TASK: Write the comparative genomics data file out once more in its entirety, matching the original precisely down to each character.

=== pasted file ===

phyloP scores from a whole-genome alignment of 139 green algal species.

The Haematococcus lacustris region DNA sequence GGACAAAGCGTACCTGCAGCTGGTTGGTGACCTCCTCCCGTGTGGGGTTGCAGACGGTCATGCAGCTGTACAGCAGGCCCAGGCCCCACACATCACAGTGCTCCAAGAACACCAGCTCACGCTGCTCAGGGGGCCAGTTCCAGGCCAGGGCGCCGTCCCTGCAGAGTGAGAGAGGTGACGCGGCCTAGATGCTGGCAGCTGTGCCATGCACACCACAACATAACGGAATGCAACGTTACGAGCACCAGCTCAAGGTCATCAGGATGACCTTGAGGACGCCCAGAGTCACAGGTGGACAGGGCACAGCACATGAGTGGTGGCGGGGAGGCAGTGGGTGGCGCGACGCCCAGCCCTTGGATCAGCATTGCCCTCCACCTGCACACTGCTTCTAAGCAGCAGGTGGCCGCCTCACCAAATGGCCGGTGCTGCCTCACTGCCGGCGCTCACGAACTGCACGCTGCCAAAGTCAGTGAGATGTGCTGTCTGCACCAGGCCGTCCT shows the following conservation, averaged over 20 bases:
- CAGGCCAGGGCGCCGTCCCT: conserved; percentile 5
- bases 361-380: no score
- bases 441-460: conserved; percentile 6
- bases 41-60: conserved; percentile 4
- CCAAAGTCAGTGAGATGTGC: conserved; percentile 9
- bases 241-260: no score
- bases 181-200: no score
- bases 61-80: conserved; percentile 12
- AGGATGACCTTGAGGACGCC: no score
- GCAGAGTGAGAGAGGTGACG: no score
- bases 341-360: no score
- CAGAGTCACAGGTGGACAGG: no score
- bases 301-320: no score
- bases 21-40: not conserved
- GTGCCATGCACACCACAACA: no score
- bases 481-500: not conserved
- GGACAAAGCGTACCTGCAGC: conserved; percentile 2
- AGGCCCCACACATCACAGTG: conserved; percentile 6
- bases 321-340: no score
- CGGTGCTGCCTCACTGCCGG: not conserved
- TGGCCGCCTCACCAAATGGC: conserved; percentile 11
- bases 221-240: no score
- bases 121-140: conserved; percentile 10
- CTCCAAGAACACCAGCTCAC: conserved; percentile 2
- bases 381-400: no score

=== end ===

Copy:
phyloP scores from a whole-genome alignment of 139 green algal species.

The Haematococcus lacustris region DNA sequence GGACAAAGCGTACCTGCAGCTGGTTGGTGACCTCCTCCCGTGTGGGGTTGCAGACGGTCATGCAGCTGTACAGCAGGCCCAGGCCCCACACATCACAGTGCTCCAAGAACACCAGCTCACGCTGCTCAGGGGGCCAGTTCCAGGCCAGGGCGCCGTCCCTGCAGAGTGAGAGAGGTGACGCGGCCTAGATGCTGGCAGCTGTGCCATGCACACCACAACATAACGGAATGCAACGTTACGAGCACCAGCTCAAGGTCATCAGGATGACCTTGAGGACGCCCAGAGTCACAGGTGGACAGGGCACAGCACATGAGTGGTGGCGGGGAGGCAGTGGGTGGCGCGACGCCCAGCCCTTGGATCAGCATTGCCCTCCACCTGCACACTGCTTCTAAGCAGCAGGTGGCCGCCTCACCAAATGGCCGGTGCTGCCTCACTGCCGGCGCTCACGAACTGCACGCTGCCAAAGTCAGTGAGATGTGCTGTCTGCACCAGGCCGTCCT shows the following conservation, averaged over 20 bases:
- CAGGCCAGGGCGCCGTCCCT: conserved; percentile 5
- bases 361-380: no score
- bases 441-460: conserved; percentile 6
- bases 41-60: conserved; percentile 4
- CCAAAGTCAGTGAGATGTGC: conserved; percentile 9
- bases 241-260: no score
- bases 181-200: no score
- bases 61-80: conserved; percentile 12
- AGGATGACCTTGAGGACGCC: no score
- GCAGAGTGAGAGAGGTGACG: no score
- bases 341-360: no score
- CAGAGTCACAGGTGGACAGG: no score
- bases 301-320: no score
- bases 21-40: not conserved
- GTGCCATGCACACCACAACA: no score
- bases 481-500: not conserved
- GGACAAAGCGTACCTGCAGC: conserved; percentile 2
- AGGCCCCACACATCACAGTG: conserved; percentile 6
- bases 321-340: no score
- CGGTGCTGCCTCACTGCCGG: not conserved
- TGGCCGCCTCACCAAATGGC: conserved; percentile 11
- bases 221-240: no score
- bases 121-140: conserved; percentile 10
- CTCCAAGAACACCAGCTCAC: conserved; percentile 2
- bases 381-400: no score